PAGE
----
In Season: Persimmons

Finding uses for this ancient Chinese delicacy may seem intimidating, but persimmons are versatile. Just be sure to catch them while you can! They are in season from October through January.

Finding uses for this ancient Chinese delicacy may seem intimidating, but persimmons are versatile. Just be sure to catch them while you can! They are in season from October through January.

What to look for: Two common varieties are Hachiya and Fuyu; they differ slightly in appearance but have unique textures and flavors. Hachiya persimmons are round with one pointy end (think: super-sized acorn). With bright orange skin and dark green leaves, they taste best when very ripe and soft. Beware: unripe Hachiya can be extremely bitter because of their high tannin content. (Tannins are what make your mouth feel dry when you drink some red wines.) With a tomato-like texture, ripe Hachiya persimmons are soft and sweet and taste similar to an apricot.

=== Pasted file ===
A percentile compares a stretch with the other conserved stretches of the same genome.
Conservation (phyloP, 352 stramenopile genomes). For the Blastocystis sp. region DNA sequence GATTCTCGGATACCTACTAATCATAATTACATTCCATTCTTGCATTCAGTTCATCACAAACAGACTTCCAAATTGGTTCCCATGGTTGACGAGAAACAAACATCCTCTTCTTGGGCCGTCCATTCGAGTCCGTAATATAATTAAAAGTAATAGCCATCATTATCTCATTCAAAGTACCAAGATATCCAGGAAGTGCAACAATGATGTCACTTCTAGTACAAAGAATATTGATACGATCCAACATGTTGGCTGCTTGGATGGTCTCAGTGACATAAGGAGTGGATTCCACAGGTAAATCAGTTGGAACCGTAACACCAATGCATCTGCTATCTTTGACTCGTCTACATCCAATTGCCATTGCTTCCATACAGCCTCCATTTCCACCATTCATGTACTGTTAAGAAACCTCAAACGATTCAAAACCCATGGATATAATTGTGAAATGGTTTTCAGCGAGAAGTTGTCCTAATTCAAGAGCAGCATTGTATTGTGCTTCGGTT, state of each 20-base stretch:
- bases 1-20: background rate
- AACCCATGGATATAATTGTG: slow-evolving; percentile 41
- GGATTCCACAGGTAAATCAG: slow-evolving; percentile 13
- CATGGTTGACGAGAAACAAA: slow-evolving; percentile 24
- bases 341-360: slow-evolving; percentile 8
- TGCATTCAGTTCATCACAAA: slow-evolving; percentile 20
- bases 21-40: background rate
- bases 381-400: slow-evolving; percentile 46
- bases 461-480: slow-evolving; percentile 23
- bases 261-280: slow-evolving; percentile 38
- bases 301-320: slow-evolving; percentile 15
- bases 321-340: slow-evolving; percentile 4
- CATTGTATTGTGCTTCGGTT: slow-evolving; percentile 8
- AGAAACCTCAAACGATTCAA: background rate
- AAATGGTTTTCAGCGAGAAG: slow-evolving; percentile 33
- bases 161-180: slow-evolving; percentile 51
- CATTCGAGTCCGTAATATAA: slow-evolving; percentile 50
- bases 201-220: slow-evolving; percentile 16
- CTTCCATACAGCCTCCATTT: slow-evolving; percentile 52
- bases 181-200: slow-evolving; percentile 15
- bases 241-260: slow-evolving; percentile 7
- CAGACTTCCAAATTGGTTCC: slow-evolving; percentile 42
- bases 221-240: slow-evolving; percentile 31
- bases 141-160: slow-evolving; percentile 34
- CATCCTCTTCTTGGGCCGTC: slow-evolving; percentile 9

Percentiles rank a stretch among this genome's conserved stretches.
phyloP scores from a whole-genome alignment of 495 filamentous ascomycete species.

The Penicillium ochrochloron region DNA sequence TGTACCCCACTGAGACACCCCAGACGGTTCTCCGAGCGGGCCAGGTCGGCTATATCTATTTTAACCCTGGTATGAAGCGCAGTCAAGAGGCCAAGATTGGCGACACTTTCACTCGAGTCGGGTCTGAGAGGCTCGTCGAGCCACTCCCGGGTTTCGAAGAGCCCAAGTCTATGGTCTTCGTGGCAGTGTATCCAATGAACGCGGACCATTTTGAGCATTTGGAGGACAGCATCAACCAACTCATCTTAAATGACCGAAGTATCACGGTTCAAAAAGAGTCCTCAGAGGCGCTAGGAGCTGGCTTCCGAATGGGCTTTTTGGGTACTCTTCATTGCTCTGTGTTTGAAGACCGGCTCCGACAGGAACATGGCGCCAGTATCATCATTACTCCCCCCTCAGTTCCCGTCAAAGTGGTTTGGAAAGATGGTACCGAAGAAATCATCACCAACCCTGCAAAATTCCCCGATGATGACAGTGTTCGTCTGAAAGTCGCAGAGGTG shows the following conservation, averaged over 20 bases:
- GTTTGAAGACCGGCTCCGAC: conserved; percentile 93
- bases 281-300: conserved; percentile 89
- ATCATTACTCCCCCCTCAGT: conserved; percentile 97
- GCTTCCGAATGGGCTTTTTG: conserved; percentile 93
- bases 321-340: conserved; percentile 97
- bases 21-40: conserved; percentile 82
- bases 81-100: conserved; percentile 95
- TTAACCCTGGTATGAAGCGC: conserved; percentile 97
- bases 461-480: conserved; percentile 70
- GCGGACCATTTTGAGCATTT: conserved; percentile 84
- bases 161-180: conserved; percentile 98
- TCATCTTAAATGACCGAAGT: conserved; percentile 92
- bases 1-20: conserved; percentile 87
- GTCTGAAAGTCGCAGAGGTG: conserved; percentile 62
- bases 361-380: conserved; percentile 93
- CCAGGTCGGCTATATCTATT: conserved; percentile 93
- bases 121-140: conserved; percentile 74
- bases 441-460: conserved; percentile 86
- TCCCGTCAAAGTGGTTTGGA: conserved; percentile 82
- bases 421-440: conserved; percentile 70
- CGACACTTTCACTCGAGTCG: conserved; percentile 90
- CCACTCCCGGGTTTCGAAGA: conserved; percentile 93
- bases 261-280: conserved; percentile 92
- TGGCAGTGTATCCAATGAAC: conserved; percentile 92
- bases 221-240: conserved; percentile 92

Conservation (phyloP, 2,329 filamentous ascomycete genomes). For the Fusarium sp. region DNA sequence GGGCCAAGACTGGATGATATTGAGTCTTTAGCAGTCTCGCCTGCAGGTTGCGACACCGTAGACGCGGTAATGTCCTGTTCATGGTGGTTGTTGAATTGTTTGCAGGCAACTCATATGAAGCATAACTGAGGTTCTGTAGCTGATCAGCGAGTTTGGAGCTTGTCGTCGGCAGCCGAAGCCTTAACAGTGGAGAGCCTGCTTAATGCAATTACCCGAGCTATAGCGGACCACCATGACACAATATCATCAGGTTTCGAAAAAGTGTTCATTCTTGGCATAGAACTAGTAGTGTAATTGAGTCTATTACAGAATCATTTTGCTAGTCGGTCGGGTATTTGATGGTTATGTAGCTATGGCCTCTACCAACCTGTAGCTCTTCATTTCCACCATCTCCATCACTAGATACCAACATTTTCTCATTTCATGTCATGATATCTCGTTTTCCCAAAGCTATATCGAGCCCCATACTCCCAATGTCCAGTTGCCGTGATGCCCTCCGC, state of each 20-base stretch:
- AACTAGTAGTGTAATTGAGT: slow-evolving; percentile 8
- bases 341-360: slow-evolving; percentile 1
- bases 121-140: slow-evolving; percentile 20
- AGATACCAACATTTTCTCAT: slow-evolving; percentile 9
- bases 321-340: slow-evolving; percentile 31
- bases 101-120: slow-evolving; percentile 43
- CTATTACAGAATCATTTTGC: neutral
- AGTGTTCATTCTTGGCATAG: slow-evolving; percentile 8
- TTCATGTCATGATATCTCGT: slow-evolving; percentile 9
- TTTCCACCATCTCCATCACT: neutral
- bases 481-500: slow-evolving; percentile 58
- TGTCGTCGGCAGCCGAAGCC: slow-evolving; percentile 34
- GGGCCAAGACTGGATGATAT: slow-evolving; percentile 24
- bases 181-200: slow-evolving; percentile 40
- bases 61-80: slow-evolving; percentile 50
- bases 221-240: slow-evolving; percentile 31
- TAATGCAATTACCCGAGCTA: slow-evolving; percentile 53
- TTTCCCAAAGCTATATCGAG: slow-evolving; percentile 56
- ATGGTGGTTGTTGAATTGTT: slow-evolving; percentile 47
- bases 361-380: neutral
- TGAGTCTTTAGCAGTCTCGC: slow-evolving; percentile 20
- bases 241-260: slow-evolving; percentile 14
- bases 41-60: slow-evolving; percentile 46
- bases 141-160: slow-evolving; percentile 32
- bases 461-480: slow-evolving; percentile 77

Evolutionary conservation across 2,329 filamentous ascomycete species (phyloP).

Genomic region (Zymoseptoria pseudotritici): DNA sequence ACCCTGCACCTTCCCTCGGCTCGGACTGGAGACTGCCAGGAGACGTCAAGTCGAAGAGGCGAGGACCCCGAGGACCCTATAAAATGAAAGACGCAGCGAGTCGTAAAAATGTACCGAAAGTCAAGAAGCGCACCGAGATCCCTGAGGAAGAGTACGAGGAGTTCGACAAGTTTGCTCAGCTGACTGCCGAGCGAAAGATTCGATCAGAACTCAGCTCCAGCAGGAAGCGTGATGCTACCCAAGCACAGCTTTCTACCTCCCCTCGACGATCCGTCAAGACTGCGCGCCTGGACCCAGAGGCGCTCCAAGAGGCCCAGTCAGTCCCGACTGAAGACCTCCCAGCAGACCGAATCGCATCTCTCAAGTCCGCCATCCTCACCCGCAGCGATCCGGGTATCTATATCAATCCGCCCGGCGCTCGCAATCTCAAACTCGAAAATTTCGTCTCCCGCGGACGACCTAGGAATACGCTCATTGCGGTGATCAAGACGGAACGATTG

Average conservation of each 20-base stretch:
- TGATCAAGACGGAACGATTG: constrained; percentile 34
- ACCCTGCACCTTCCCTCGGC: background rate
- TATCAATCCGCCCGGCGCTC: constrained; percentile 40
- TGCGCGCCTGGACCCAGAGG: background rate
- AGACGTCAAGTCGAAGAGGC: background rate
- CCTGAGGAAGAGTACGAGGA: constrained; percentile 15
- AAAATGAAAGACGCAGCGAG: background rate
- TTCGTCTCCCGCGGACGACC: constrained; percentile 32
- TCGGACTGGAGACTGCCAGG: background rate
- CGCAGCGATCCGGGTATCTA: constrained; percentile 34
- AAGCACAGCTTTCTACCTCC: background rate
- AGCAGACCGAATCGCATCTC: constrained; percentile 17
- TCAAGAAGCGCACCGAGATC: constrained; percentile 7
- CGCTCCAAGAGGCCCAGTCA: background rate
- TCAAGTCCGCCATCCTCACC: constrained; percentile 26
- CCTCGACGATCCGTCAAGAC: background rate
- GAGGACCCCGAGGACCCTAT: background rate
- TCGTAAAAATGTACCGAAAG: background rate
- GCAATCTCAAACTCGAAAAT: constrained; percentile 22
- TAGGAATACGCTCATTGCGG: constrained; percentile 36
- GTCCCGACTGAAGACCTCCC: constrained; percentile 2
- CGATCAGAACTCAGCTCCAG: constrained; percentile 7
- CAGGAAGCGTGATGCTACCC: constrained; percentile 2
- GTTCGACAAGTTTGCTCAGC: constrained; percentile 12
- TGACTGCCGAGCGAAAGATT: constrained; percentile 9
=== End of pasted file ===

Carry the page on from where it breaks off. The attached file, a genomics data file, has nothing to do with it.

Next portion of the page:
Fuyu persimmons may be lighter in color and are shorter and rounder than Hachiya. Best when firm and crisp, they taste more like sweet apples or pears and can be eaten the same way -- just grab and crunch!

Their benefits: Tastiness aside, we love persimmons because they’re an excellent source of vitamin A, which keeps skin and eyes healthy. They’re also high in fiber, which aids in digestion and may help lower cholesterol. Chinese medicine credits them with curing everything from hiccups to bee stings to constipation. And, yes, because they’re so high in fiber, enjoy in moderation -- just to be safe (you know what we mean).

To serve: Add Hachiya persimmons to hot or cold cereals and smoothies, puree in sauces for poultry or fish or slice one in half and spoon out the tender, orange pulp for a sweet snack. Chopped Fuyu works well in salads and salsas or baked in muffins and breads.

    Recipe to try:

Shopping tip: Choose persimmons that have smooth and glossy skin. Pick Hachiya that are soft and Fuyu that are firm. Store in the refrigerator and dig in as soon as possible -- they're highly perishable.

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